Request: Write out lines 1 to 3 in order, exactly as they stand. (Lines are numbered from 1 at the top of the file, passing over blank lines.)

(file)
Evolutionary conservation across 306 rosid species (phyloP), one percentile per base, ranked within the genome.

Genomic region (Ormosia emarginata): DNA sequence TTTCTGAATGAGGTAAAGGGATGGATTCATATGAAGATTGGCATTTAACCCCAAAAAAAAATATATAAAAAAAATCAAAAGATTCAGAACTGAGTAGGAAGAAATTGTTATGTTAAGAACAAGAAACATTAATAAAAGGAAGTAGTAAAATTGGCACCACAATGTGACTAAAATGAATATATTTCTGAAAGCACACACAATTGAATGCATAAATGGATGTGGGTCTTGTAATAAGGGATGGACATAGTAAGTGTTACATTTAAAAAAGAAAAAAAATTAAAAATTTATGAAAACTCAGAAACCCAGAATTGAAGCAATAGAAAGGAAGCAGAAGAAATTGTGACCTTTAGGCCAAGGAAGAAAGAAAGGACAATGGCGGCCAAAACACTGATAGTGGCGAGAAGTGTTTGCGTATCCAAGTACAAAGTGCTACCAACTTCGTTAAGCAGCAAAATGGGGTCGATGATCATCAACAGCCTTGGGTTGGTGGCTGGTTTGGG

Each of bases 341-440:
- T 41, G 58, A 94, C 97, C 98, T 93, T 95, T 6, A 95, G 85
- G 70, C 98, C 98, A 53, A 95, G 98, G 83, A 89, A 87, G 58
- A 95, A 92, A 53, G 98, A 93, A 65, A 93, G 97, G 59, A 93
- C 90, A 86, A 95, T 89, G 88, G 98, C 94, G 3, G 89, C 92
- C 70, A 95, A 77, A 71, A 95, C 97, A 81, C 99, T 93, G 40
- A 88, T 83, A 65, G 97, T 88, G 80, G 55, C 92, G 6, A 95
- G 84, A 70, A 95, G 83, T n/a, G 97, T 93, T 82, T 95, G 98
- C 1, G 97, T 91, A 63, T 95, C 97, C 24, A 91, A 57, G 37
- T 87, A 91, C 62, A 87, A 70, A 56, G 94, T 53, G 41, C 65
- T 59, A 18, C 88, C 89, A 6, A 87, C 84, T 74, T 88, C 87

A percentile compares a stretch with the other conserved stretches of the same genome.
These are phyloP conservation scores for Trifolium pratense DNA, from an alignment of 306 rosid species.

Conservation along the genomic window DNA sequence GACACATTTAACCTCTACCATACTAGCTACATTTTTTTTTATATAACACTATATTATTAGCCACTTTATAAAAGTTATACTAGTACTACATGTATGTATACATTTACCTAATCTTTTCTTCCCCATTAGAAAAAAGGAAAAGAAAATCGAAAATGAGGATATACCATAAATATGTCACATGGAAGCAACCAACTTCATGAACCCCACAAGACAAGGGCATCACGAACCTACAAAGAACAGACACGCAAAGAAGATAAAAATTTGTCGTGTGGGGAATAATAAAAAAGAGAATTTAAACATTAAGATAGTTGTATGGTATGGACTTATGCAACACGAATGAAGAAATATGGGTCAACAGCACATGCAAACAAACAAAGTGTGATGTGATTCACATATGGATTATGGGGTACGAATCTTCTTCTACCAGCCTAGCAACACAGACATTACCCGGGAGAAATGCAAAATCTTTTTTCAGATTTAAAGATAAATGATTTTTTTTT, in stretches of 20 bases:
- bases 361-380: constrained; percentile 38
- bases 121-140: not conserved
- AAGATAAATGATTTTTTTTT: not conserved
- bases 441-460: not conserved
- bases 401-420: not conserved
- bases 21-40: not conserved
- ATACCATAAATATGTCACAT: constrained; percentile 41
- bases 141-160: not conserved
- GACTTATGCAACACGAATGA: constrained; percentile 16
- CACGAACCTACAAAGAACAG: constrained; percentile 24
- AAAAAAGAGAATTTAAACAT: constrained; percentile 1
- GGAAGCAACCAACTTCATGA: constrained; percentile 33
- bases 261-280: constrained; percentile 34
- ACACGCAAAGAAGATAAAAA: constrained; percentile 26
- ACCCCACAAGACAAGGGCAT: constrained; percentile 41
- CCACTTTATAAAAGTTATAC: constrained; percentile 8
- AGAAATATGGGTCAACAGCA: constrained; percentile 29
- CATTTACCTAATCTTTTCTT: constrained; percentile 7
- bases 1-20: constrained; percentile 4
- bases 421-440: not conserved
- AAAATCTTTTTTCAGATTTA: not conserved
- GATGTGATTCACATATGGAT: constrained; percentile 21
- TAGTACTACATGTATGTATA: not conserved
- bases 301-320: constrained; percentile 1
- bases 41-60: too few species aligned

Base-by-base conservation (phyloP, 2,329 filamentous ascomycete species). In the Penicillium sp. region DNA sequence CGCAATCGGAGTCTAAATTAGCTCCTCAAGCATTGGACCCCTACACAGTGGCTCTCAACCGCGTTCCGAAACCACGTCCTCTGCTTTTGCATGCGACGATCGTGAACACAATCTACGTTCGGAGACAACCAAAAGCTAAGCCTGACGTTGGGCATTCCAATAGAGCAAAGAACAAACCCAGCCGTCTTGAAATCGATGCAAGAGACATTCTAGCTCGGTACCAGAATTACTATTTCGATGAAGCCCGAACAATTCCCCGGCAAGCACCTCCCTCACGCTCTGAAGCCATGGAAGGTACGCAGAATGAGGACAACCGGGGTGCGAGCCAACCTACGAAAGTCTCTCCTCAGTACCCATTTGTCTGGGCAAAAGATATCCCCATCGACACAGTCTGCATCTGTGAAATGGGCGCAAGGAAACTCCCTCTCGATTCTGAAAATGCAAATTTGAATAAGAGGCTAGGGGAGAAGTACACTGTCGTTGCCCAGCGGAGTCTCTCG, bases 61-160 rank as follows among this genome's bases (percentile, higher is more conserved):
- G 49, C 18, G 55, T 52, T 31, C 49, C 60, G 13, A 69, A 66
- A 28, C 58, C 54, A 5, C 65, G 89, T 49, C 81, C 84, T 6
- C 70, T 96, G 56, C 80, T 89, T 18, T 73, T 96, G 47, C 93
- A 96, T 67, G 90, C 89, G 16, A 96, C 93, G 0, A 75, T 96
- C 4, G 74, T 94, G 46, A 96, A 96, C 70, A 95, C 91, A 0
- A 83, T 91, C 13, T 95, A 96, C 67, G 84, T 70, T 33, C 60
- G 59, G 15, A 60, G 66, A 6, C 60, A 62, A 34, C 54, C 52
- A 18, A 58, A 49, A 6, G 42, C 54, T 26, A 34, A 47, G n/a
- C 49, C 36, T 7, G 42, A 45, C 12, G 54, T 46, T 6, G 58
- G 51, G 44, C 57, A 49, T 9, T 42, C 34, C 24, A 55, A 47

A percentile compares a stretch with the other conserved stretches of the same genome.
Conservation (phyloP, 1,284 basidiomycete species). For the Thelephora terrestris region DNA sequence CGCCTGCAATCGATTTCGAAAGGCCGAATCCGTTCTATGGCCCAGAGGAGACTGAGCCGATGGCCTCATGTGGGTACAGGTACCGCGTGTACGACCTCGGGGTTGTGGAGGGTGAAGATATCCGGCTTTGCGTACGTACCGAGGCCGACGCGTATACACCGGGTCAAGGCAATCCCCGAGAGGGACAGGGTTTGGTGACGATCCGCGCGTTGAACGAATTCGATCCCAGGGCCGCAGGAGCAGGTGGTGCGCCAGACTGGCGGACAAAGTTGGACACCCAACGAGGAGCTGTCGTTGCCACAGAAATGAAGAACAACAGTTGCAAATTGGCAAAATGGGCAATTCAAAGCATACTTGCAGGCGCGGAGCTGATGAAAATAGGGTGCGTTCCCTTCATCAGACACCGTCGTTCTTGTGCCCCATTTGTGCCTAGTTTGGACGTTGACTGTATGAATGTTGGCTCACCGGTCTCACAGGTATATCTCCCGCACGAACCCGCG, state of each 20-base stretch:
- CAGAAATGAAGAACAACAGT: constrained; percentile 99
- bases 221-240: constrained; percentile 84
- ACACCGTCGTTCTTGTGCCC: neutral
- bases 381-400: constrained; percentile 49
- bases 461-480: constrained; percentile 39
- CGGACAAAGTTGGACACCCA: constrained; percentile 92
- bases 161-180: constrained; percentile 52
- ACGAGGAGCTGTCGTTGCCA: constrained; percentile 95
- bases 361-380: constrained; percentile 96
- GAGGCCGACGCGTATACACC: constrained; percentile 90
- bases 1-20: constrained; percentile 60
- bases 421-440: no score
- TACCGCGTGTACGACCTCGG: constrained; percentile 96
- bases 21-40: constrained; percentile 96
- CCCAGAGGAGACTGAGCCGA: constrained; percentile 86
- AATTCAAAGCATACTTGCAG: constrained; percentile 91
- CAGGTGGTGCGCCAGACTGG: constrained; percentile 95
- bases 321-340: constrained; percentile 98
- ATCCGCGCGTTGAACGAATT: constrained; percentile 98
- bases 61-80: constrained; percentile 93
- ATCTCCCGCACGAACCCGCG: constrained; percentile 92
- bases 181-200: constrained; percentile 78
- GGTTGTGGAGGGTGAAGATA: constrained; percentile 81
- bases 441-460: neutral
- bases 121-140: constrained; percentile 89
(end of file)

Evolutionary conservation across 306 rosid species (phyloP), one percentile per base, ranked within the genome.

Genomic region (Ormosia emarginata): DNA sequence TTTCTGAATGAGGTAAAGGGATGGATTCATATGAAGATTGGCATTTAACCCCAAAAAAAAATATATAAAAAAAATCAAAAGATTCAGAACTGAGTAGGAAGAAATTGTTATGTTAAGAACAAGAAACATTAATAAAAGGAAGTAGTAAAATTGGCACCACAATGTGACTAAAATGAATATATTTCTGAAAGCACACACAATTGAATGCATAAATGGATGTGGGTCTTGTAATAAGGGATGGACATAGTAAGTGTTACATTTAAAAAAGAAAAAAAATTAAAAATTTATGAAAACTCAGAAACCCAGAATTGAAGCAATAGAAAGGAAGCAGAAGAAATTGTGACCTTTAGGCCAAGGAAGAAAGAAAGGACAATGGCGGCCAAAACACTGATAGTGGCGAGAAGTGTTTGCGTATCCAAGTACAAAGTGCTACCAACTTCGTTAAGCAGCAAAATGGGGTCGATGATCATCAACAGCCTTGGGTTGGTGGCTGGTTTGGG

Each of bases 341-440: